I sat alone and cried as she spoke. It had been so long since I recorded it that I didn’t remember anything we had talked about, so it was like having a brand new conversation with her. And the amazing thing was, it was like she was speaking to me about what I am going through today.

You see, today I have a husband, two kids, two cats, a house, and I run my own business where I hold space for a community of women. My life is very full, and sometimes I catch myself getting caught up in the pace of everything and I don’t remember to take care of myself. This was the theme of my recorded conversation with my mother. On that old tape, she spoke directly to me about how to live a fulfilled and meaningful life in the midst of all the busyness.


Her words felt like a gift, so I wanted to share some of what she said. We were talking about what she had learned through having cancer. There were three things that stood out to me:



She told me that “fulfillment in life comes from finding your spirit.” My mom realized that she had to discover who she was beneath her roles as a wife, mother and career woman in order to feel whole.



She said that cancer taught her to “slow down and watch the sunsets.” It taught her to enjoy back rubs, warm blankets, slow conversations, and chocolate chip cookies. She wanted me to “keep enjoying life – every single moment, even when things are crappy.”



Finally, she told me her secret to healing her spirit: “Build support around you because it keeps you strong, but also know that, in the end, you are the one that has to heal your spirit – don’t wait for people to heal you.”

When she passed away, it was as if my mother’s roar – her strength and power – entered me and began to push me on my own journey into myself. I began to go deeper into my own self work, I stepped in front of my fears and started my own business, and I challenged myself to become all of who I am. I began to understand what it means to take care of myself and truly love myself.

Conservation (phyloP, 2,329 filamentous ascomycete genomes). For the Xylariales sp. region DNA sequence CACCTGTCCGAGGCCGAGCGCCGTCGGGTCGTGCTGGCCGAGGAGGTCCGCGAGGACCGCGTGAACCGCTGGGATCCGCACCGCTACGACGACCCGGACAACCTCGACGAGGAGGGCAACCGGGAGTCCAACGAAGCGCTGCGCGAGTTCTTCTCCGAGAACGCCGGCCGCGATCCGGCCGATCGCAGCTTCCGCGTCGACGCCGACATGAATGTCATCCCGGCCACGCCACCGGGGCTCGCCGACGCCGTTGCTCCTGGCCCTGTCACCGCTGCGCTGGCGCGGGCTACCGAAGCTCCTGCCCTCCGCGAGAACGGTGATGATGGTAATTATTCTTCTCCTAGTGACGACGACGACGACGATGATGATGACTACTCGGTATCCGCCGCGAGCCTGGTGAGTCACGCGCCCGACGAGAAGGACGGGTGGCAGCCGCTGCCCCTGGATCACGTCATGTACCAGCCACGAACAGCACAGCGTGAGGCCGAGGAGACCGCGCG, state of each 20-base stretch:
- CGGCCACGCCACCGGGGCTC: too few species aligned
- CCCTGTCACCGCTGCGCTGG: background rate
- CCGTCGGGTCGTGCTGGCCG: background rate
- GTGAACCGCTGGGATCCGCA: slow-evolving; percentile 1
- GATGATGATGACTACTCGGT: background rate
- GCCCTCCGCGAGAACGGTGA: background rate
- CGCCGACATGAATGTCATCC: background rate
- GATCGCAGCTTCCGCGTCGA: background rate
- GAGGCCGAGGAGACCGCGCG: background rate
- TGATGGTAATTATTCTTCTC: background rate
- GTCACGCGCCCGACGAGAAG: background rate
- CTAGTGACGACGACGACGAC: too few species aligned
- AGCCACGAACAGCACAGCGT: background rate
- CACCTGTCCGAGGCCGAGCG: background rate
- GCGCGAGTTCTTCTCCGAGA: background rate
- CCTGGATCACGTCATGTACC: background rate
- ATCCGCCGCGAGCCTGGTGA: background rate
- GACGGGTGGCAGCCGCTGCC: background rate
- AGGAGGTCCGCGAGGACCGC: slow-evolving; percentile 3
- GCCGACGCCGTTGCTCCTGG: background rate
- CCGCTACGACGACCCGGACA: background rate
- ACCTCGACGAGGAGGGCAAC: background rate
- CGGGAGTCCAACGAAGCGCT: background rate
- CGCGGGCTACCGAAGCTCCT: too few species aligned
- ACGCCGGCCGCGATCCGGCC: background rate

It’s because of my mom that I am committed to living the very best life possible. And I don’t mean eventually, when my kids are grown, or when things slow down and I have more time or more money. I mean now. This includes setting boundaries and giving back to myself.

It’s now my mission to take everything I’ve learned (and am still learning) and bring it to other women. I believe it is time that we as women start advocating for ourselves and living lives that we feel good about, right now.

So, on this Mother’s Day, I invite you to slow down – to enjoy your kids, the quiet conversations with loved ones, and maybe even watch the sunset. I invite you to ask yourself what your spirit needs in order to thrive, and to start going after those things. I invite you to reach out to your sisters and friends, and build a cheer team around yourself so that you can heal your spirit and thrive. I invite you to bloom.

If you have your mom with you today, I hope that you talk to her and have a good laugh and cry. Absorb every minute. Hug her. Thank her. Love her up.


Michelle Long

A note from Sarah: What struck me most about this story is that as women we are driving to do so much for other people because we deeply care, and on some level, although we hate to admit it, because we want to be liked, feel worthy and like we are pulling our weight or contributing.  Michelle’s Mother shows us so clearly that we don’t need to do all those things to feel loved or to be admired.  Does it mean we have to give ‘all the giving’ up?  Of course not, but we have to stop doing it at the sacrifice of our happiness, health and well being.  There is a space in between of taking care of others and taking care of ourselves.  If you are struggling with this I would strongly encourage you to visit Michelle’s Retreat Center, Bloom Retreat here in the Bay Area or check out her online program, Becoming Grace.  And of course, make sure to sign up for our summer challenge where I will be walking you through a small activity everyday to nurture yourself.